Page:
Ultraviolet radiation (UVR) is produced by the sun and by some artificial sources. The human eye cannot see it. Solar UVR which could reach the earth's surface is subdivided into two types. These are UVB and the less energetic UVA. Some people are also exposed to UVR at work, as a medical treatment or by using sunbeds.
The main source of human exposure to UVR is the sun. UVR can damage DNA in cells on the surface of the body. UVR causes the skin to burn. The skin may react to UVR exposure by tanning. It can increase the risk of developing skin cancer (melanoma, squamous cell skin cancer and basal cell cancer). Intense UVR exposure can inflame the eyes. Long-term exposure may cause cataracts. These effects can take many years to develop so overexposure now may increase risks in later life. UVR causes skin ageing and, in many people, troublesome photosensitivity rashes. It may also affect the immune system in the skin, although the consequences of this are not certain yet. The incidence of skin cancer is rising. There are now about 40,000 new cases and nearly 2,000 deaths from skin cancer in the UK each year.
Exposing the skin to UVR produces vitamin D. This benefit only needs the amount of outdoor exposure people get as part of daily life. It may be more important for health in dark-skinned people with vitamin D deficient diets. Many people 'feel better' out in the sunshine. You can keep these benefits of sunshine without increasing the health risks by following our Sunsense Guide below.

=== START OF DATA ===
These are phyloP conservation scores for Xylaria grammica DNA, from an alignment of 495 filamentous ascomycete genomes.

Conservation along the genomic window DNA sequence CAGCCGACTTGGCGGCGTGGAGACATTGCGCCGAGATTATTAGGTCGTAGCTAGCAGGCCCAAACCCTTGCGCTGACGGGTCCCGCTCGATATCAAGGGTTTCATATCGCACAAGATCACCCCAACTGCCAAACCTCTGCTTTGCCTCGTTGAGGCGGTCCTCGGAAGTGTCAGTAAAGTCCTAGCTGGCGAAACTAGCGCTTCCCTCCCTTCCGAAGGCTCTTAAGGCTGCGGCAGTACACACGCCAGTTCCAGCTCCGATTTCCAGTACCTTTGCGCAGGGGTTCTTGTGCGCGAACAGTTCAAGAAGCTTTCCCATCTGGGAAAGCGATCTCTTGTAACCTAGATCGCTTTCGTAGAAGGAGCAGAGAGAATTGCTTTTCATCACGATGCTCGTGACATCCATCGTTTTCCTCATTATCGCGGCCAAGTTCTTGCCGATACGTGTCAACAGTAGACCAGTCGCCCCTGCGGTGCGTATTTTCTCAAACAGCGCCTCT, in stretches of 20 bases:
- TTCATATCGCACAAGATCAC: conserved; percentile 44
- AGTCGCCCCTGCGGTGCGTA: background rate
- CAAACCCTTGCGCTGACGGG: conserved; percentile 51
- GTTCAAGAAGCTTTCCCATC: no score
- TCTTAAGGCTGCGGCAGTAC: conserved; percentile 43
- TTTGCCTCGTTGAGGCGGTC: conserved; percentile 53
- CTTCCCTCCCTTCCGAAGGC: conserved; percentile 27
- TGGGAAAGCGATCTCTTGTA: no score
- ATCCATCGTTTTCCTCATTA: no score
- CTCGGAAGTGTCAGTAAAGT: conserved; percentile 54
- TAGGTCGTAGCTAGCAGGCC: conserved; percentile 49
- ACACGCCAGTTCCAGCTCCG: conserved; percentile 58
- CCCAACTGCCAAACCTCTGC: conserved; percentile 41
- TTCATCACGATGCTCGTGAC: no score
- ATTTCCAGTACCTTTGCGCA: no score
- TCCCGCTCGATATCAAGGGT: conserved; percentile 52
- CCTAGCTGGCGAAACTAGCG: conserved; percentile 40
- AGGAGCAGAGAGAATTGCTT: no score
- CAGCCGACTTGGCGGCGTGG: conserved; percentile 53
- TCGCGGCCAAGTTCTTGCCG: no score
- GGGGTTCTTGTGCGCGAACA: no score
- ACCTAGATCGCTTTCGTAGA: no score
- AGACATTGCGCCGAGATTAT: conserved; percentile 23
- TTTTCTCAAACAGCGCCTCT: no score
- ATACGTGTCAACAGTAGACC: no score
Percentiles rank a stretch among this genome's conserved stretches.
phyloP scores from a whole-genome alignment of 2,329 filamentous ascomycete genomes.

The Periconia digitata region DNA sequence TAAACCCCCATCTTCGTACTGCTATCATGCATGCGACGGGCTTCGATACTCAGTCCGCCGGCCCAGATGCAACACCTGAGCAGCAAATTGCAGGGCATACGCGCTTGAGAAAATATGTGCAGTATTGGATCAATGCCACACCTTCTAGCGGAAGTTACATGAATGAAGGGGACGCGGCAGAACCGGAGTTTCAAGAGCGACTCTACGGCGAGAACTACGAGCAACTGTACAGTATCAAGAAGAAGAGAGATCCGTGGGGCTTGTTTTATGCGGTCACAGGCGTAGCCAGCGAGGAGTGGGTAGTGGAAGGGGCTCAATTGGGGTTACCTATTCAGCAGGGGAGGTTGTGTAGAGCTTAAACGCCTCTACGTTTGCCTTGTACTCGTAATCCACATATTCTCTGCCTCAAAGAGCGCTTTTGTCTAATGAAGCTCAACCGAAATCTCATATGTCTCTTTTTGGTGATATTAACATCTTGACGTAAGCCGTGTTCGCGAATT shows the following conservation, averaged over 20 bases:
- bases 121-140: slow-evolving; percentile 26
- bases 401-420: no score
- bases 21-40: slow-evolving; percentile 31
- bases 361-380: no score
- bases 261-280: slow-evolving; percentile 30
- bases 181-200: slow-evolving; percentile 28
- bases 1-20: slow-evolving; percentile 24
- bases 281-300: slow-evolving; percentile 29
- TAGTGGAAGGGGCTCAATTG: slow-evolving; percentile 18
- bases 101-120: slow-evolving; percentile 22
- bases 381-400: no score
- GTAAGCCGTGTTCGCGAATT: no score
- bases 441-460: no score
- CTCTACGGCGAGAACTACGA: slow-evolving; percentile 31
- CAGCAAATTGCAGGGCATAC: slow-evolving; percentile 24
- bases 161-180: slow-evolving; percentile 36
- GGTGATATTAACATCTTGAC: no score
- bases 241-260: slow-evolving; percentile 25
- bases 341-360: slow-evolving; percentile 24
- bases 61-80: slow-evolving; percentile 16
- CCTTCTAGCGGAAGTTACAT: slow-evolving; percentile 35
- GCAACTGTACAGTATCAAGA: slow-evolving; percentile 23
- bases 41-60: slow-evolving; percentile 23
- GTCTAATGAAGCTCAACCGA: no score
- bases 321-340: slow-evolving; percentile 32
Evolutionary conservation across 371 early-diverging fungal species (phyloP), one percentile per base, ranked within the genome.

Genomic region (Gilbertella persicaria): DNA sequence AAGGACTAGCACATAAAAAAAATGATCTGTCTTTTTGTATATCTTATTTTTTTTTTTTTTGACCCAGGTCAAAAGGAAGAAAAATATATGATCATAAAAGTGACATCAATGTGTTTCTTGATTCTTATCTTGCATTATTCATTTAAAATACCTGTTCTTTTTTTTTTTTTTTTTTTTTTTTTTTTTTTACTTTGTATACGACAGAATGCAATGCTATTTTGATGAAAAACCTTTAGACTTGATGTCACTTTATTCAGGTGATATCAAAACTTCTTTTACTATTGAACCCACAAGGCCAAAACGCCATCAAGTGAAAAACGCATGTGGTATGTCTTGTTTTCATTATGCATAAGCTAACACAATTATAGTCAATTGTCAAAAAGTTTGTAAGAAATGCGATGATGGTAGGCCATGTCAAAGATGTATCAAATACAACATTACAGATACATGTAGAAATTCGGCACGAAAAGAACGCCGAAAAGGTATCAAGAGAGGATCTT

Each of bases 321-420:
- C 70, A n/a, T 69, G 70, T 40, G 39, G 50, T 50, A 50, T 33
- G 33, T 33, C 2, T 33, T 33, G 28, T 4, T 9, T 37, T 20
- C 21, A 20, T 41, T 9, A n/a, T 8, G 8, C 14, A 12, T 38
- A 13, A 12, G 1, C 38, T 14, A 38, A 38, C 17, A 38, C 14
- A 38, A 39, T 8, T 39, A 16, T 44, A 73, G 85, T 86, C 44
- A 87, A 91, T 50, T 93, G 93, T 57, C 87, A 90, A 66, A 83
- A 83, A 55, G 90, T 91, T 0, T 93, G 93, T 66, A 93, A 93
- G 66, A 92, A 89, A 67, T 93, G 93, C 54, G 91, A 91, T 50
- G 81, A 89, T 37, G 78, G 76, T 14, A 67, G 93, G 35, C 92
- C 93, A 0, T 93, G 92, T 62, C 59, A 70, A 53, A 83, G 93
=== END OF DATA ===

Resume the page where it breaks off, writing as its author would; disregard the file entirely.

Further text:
We do know that UVB is the main cause of sunburn. UVA is thought to cause skin ageing. We do not yet know enough to say which types of UVR cause cancer. The International Agency for Research on Cancer, which is part of the World Health Organization, classifies all UVR as carcinogenic (cancer-causing) to experimental animals.
Although there is limited evidence whether sunburn directly causes cancer, sunburn is a sign that the skin has been damaged. Your risk of melanoma (the main cause of death from skin cancer) is related, among other things, to the number of times you have had intense exposure to UVR. Such exposures may be particularly damaging in children, although skin cancers usually develop in adult life.
A suntan is a sign that the skin has already been exposed to UVR and is trying to protect itself from further harm. People with naturally dark or tanned skin can still suffer sunburn. A suntan only offers modest protection against further exposure.
UVR damage occurs most easily in fair-skinned people and others who burn easily in the sun. Even dark-skinned people can get sunburnt. Everyone is at risk from UVR damage to the eyes.
One-off intense exposure (as in snow blindness) can cause intense inflammation in the eye. High levels of exposure over a long time may increase your risk of a number of eye diseases including cataract.
UVR can affect the immune system. The long-term consequences of this are not known. Some people find that cold sores are reactivated after exposure to UVR.